Anna Feldhaus Dali Halsman

Anna Feldhaus
Salvador Dali & Philippe Halsman

Texts Anna Feldhaus
Design Kehrer Design Heidelberg
Language German
Details 24 x 20 cm, 232 pages
Publication Date 2015
ISBN 978-3-86828-645-8
Kehrer Verlag

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Salvador Dalí is seemingly roped down from a helicopter on his world-renowned mustache, chasing weightless through the air with cats or making it rain popcorn and baguettes. Shots like these of the century’s foremost artist can be the product of only one man: Philippe Halsman (1906 – 1979). He was one of the most successful portrait photographers of his time. His photographs of the likes of Marilyn Monroe, Albert Einstein, and John F. Kennedy became icons, and he supplied hundreds of covers for the big illustrated magazines. Little known is the extent of his astonishingly equal collaboration with Dalí, whom he met in New York in 1941. Over three decades there arose a chiefly photographic oeuvre which, in many respects, was ahead of its time. Thanks to access to Halsman’s private archive Anna Feldhaus has accomplished a true new discovery. No other photographer reflected Dalí’s playful recklessness as well as he did. No other created a more fitting overall portrait of this Master of Masks than did Philippe Halsman photographic oeuvre which, in many respects, was ahead of its time.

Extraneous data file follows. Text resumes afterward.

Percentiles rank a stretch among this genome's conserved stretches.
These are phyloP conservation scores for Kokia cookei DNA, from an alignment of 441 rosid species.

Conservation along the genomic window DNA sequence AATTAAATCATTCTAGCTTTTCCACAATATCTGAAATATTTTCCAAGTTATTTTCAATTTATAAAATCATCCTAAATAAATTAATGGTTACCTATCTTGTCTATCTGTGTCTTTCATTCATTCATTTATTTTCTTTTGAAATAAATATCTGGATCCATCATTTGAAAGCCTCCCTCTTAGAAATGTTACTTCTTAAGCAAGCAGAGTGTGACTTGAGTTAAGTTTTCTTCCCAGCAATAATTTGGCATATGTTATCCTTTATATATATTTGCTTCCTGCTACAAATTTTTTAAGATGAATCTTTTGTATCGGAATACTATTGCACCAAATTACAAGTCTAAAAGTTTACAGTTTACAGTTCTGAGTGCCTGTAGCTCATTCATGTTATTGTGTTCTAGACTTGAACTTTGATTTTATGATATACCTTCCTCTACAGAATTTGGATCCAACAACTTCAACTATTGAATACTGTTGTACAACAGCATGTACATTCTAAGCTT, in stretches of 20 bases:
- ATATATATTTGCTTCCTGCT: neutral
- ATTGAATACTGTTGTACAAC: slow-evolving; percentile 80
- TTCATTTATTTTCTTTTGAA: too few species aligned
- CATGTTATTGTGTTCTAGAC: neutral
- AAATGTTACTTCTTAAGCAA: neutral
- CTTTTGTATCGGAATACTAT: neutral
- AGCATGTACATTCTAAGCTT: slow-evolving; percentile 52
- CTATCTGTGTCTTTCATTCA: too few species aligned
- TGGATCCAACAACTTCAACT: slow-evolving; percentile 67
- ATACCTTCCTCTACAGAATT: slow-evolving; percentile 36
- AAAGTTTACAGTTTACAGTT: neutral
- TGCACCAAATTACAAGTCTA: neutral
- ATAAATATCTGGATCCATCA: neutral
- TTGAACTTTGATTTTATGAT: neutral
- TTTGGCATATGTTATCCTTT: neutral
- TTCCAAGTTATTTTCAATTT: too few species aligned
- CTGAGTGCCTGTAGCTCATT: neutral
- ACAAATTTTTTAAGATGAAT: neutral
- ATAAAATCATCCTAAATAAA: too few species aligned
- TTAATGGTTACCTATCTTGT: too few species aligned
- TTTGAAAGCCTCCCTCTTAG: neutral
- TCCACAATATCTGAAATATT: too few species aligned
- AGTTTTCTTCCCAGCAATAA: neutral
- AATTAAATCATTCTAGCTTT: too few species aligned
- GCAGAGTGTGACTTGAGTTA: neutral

At the latest when the spectator of Greg Haberny’s space-filling solo-show “End Of The Road” puts on the obligatory shoe covers, he realizes that he moved into a different sphere. Into a scenario, which is apocalypse and promise at the same time. Into an artist’s fantasy, which is the end and the beginning of a long journey and thereby deeply rooted in the self-conception of modernism; being radical and integrative at once. In one of his interviews with Calvin Tomkins, Marcel Duchamp put it in a nutshell when speaking of what modern art truly does. Namely to include the spectator, even more to acknowledge him as the one who is responsible that art becomes art through experiencing and discussing:

“The creative act is not performed by the artist alone; the spectator brings the work in contact with the external world by deciphering and interpreting its inner qualifications and thus adds his contribution to the creative act.” GH